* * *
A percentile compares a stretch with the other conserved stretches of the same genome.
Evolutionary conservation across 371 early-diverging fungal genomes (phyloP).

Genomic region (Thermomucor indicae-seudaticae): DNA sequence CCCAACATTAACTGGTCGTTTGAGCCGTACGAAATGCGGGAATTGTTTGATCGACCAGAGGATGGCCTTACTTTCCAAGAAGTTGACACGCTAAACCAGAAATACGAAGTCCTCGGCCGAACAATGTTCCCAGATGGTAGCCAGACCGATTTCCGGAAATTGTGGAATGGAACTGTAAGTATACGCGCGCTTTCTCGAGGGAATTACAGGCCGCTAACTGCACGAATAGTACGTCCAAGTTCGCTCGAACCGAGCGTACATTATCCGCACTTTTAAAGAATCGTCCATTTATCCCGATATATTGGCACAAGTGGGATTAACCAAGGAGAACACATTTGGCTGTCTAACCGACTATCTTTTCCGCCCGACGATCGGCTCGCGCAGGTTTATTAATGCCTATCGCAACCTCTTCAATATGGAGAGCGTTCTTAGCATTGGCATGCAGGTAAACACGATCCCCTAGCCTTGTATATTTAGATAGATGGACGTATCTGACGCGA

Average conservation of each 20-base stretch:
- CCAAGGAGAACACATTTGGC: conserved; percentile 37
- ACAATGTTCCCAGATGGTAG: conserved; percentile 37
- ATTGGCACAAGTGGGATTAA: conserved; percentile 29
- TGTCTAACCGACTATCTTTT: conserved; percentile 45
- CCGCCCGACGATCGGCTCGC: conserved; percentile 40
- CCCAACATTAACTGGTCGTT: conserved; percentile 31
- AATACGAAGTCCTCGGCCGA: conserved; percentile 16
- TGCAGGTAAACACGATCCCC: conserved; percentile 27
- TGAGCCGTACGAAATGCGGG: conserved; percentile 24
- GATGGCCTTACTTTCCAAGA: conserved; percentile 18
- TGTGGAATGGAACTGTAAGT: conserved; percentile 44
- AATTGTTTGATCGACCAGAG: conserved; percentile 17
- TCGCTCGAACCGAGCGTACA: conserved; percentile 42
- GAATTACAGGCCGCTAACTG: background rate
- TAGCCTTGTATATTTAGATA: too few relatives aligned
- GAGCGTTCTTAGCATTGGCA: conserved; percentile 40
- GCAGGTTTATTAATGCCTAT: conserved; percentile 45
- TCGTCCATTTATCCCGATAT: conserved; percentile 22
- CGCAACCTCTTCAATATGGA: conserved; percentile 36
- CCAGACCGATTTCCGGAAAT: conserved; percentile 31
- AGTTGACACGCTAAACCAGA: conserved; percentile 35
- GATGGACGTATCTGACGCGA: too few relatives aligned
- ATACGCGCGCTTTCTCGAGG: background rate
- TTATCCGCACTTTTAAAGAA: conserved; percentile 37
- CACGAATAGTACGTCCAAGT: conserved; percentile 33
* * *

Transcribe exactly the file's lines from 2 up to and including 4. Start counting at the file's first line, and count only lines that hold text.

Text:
Evolutionary conservation across 371 early-diverging fungal genomes (phyloP).

Genomic region (Thermomucor indicae-seudaticae): DNA sequence CCCAACATTAACTGGTCGTTTGAGCCGTACGAAATGCGGGAATTGTTTGATCGACCAGAGGATGGCCTTACTTTCCAAGAAGTTGACACGCTAAACCAGAAATACGAAGTCCTCGGCCGAACAATGTTCCCAGATGGTAGCCAGACCGATTTCCGGAAATTGTGGAATGGAACTGTAAGTATACGCGCGCTTTCTCGAGGGAATTACAGGCCGCTAACTGCACGAATAGTACGTCCAAGTTCGCTCGAACCGAGCGTACATTATCCGCACTTTTAAAGAATCGTCCATTTATCCCGATATATTGGCACAAGTGGGATTAACCAAGGAGAACACATTTGGCTGTCTAACCGACTATCTTTTCCGCCCGACGATCGGCTCGCGCAGGTTTATTAATGCCTATCGCAACCTCTTCAATATGGAGAGCGTTCTTAGCATTGGCATGCAGGTAAACACGATCCCCTAGCCTTGTATATTTAGATAGATGGACGTATCTGACGCGA

Average conservation of each 20-base stretch: